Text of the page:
Caitlin Donovan: 29:58
It was strenuous. I mean we were skiing for four to six hours a day. Yeah. That’s like cross country skiing. Four to six hours a day. That’s, that’s intense.
Caspar Szulc: 30:07
Tiring. Yeah. But that’s a good feeling afterwards. Right?
Caitlin Donovan: 30:10
Right. Which is tricky because I, the, when you’re burnt out, I couldn’t have done this when I was burnt out. It was, it wouldn’t have been possible because one of the things, if we’re going on like longterm health impact with burnout, one of the things that happens when you’re really burnt out and really deep into chronic stress is that you have muscle atrophy. So you, when I couldn’t get up that hill, I physically couldn’t. I have exercised my whole life. I was a competitive gymnast. I was the captain of my field hockey team. I ran track. I’ve always been active. I mean I friggin went to the North pole and skied my heart out like, and I liked it. I mean, I hated it sometimes too, but I liked it. And so being in a place where like everybody says, you know, get out, exercise is healthy, get out, exercise is healthy. But when your muscles are atrophied, you literally do not have the power to do it. So if that is the scenario for you and you just cannot physically keep up with yourself, then you’ve got to go choose. Like if a Vipassana meditation retreat or some retreat where the focus is not necessarily movement but rest without your phone.
Caspar Szulc: 31:19
Yeah. And that brings up a really good point in, I think a huge part of it and I’d love to hear your thoughts on it is understanding your body and who you are. Right? Because you could be listening to us and say, Oh man, I want to go on a really, you know, strenuous adventure now to the middle of Tibet or something and climb Mount Everest. It’s like, no, maybe you shouldn’t because you could barely get out of bed. Listen to your body where it is. Right? Work yourself up. Understand that and understand the small triggers. Understand the little things, the symptomology. Understand when you get a little cold, a little more, your immune system’s lowered, right? So how much do you feel it is about understanding who you are and respecting who you are?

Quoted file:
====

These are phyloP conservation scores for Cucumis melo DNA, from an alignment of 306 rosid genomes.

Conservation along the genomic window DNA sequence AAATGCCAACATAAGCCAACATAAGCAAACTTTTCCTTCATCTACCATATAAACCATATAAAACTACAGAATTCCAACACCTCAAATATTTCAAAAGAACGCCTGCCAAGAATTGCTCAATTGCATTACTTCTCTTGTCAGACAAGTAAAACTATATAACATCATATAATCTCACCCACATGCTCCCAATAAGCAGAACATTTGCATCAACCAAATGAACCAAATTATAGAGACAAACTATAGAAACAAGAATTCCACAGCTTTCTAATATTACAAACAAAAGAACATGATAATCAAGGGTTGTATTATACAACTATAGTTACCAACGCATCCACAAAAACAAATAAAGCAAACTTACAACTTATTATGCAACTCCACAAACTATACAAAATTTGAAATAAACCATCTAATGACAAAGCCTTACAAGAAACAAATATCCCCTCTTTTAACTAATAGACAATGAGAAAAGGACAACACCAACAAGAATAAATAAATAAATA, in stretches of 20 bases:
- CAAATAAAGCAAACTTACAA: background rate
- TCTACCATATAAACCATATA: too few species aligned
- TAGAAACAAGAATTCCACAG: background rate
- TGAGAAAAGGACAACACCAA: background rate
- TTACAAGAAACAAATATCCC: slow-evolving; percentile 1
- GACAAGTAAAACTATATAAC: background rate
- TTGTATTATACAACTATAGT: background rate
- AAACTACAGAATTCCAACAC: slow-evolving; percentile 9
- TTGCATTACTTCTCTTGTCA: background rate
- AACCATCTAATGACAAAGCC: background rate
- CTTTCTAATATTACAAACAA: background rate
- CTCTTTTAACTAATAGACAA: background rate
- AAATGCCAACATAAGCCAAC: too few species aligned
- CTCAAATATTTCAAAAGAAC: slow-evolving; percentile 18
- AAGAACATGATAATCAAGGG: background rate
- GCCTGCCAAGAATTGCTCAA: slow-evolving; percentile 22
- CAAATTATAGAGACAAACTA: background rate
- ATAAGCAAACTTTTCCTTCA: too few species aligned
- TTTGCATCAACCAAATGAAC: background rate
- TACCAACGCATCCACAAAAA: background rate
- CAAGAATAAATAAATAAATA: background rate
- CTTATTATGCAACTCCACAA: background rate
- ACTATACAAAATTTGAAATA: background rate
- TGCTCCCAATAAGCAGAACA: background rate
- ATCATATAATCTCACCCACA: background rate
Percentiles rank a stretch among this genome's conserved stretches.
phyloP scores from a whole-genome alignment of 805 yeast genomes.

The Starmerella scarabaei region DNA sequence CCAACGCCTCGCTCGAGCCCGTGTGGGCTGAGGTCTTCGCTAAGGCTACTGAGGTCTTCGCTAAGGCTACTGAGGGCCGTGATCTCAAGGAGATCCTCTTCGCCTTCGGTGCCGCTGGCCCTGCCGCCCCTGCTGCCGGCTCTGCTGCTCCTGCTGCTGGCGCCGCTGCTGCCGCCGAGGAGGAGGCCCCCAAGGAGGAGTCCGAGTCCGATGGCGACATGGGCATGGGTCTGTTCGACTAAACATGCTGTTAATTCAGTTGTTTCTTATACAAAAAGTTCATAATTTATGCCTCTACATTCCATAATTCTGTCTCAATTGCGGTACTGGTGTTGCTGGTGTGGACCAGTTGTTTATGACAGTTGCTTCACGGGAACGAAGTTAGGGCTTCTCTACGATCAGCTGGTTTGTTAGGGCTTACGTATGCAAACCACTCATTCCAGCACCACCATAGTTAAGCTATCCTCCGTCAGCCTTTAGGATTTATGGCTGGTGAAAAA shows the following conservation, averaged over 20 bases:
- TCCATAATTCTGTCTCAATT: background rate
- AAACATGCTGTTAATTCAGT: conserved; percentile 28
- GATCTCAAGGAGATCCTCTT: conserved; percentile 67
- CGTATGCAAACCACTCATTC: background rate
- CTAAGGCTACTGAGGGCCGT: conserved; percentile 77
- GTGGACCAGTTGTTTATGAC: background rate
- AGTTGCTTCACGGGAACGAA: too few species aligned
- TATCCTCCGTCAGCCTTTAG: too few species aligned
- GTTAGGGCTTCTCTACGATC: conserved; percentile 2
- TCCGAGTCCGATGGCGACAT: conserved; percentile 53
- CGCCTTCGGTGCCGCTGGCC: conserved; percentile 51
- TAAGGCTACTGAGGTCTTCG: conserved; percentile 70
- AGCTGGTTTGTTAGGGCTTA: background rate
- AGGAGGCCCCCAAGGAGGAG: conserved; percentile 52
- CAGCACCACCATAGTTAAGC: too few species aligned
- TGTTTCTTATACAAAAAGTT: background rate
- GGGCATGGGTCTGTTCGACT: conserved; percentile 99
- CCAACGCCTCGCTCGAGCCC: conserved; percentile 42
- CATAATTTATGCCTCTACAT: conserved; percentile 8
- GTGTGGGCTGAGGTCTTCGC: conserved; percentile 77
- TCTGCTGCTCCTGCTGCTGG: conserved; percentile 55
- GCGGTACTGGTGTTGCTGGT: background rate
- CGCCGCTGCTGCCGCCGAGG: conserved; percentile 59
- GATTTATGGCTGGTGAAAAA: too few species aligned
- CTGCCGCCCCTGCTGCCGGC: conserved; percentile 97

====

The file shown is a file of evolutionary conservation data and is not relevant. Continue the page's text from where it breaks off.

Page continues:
Caitlin Donovan: 32:03
I think that you just brought up such a massive, massive discussion that we could do an entire new episode on. Because for instance, just recently sometime last year I had a surgery for an Achilles rupture and following the surgery I was put on pain meds and they said, please take them for at least three days. Because if you, if this pain starts, you’re not going to be able to handle it. I don’t really love pain meds. So I was not really into that. But I said, okay, if I can do three days then I’ll stop and I’ll just deal with it. So that’s what I did. But those three days, very strong pain meds through my system off for months. So, and I started having histamine reactions. So I went to bed one day, woke up the next morning. My face was like three times the size.
I’m not, I’m not joking. Like I was so puffy. I couldn’t, I opened my phone to check what time it was and I couldn’t open my eyes enough to see my whole screen. So I’m having this crazy histamine reaction and I, at the time I just naturally, I wasn’t really thinking about it. We eat spinach almost every day at our house. Like it’s very common food. And I stopped eating it and I wasn’t really thinking about it. When you have spinach is a food that has high histamine levels in it, so or creates high histamine in your body when you eat it. So I was naturally doing this thing that was good for my body, but try telling someone that’s trying to be healthy, that spinach isn’t good for them right now. So we, we really have a hard time…and this is what you said in the beginning too.
There’s so much information out there. We really have a hard time sifting through the information that’s good for our bodies because we have not been taught to listen. We have not been taught to listen to our bodies. We do not know what that means really. So it’s like is an egg good for you or bad for you? I don’t know. Depends on you. Like I’m not eating right now. I will go back to spinach once everything comes down, but I can’t have that right now. Lentils, one of my favorite food. Very high histamine. Can’t have them right now. And if you told somebody that you’re not having lentils cause they’re not good for you at the moment, it sounds you sound crazy. So what I want people to get out of this is your body really does know and if you’re doing things consistently, if you are quote unquote doing all the healthy correct things and you still feel bad, it’s because they’re healthy, correct things on black and white paper, not in your very colorful body.
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Caspar Szulc: 34:35